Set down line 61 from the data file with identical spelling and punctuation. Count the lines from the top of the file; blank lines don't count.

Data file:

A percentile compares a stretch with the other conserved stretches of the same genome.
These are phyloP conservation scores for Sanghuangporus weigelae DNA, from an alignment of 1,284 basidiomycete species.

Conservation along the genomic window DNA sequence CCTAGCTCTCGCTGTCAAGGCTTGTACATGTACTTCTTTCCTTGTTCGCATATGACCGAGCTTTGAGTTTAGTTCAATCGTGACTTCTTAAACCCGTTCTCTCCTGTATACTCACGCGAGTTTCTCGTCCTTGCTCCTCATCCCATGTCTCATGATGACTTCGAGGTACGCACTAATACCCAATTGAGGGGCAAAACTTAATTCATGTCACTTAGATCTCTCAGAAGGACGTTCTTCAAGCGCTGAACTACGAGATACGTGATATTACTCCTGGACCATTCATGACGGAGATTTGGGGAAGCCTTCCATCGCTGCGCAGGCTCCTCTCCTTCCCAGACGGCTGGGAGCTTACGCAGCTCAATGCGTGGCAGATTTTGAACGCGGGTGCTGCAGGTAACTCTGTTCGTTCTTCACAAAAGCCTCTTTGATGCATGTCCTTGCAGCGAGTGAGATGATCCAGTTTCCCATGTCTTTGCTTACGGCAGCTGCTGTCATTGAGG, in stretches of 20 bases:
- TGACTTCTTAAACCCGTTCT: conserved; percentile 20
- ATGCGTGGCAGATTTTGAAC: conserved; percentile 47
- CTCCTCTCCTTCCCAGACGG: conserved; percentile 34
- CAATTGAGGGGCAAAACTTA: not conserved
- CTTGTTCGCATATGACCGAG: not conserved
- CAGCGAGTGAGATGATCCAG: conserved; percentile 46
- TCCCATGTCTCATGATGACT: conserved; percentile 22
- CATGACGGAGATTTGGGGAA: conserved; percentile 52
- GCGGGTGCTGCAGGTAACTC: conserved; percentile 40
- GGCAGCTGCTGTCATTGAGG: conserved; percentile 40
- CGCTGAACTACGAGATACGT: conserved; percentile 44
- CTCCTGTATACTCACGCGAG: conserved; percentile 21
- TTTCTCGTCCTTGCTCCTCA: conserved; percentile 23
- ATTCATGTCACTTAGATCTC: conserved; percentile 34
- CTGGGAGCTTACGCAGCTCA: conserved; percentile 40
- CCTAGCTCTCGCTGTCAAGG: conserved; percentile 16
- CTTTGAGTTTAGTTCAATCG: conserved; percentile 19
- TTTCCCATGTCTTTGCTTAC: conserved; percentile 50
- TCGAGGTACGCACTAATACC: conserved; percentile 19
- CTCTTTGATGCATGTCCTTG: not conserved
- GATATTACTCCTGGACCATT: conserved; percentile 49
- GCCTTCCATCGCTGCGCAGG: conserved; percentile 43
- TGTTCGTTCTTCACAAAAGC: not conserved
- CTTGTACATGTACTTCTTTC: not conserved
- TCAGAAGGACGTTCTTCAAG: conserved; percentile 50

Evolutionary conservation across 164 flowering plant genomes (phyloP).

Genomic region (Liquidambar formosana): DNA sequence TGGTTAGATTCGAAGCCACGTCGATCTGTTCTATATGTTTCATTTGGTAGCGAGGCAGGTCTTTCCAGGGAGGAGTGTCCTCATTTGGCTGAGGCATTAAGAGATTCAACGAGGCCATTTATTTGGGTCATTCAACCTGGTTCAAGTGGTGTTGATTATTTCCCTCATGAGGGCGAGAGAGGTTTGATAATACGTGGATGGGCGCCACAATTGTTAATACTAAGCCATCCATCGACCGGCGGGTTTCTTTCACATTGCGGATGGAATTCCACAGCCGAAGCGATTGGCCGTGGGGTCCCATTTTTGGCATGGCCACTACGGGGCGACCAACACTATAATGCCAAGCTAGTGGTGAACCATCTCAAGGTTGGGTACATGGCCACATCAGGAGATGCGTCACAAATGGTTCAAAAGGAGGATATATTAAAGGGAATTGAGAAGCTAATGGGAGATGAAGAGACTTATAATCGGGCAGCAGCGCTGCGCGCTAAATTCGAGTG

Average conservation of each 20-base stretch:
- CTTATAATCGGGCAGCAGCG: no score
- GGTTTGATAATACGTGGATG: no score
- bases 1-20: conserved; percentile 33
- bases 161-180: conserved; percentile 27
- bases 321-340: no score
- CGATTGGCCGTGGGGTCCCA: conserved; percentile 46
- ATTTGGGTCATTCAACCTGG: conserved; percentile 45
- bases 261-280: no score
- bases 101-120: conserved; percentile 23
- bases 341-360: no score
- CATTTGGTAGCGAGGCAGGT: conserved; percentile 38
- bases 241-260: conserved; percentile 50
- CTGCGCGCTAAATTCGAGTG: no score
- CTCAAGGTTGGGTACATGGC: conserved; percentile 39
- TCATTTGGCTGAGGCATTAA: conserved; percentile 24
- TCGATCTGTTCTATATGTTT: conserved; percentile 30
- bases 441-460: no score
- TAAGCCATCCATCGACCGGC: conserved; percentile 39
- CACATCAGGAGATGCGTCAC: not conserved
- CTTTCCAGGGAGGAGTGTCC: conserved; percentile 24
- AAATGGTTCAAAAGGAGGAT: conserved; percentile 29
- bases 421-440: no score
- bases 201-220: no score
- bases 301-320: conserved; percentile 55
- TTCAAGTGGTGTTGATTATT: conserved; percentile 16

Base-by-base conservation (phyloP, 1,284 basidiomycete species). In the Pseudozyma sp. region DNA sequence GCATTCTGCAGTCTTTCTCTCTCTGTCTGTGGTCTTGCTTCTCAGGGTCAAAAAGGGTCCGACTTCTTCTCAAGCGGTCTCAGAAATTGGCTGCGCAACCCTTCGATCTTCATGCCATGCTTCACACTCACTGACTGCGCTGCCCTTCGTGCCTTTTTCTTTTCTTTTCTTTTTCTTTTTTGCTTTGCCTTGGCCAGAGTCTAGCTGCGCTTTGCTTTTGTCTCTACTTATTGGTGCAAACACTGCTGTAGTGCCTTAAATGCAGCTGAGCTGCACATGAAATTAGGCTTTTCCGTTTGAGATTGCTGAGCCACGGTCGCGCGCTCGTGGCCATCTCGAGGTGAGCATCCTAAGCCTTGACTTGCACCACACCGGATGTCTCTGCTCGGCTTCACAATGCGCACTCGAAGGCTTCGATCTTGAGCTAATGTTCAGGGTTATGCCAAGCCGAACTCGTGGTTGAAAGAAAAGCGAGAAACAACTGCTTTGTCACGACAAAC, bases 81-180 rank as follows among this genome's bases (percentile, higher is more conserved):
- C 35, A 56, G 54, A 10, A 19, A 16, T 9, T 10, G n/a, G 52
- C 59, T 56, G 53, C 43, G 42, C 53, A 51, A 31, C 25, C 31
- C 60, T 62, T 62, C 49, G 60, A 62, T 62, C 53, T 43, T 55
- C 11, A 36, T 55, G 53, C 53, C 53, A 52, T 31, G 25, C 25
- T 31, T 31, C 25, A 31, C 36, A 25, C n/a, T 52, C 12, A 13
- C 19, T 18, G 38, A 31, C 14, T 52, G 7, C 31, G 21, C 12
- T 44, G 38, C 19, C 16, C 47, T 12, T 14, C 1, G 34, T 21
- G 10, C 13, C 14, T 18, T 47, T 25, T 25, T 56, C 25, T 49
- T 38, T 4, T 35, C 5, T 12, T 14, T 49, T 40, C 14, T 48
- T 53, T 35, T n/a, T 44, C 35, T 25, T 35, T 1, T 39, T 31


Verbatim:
- C 11, A 36, T 55, G 53, C 53, C 53, A 52, T 31, G 25, C 25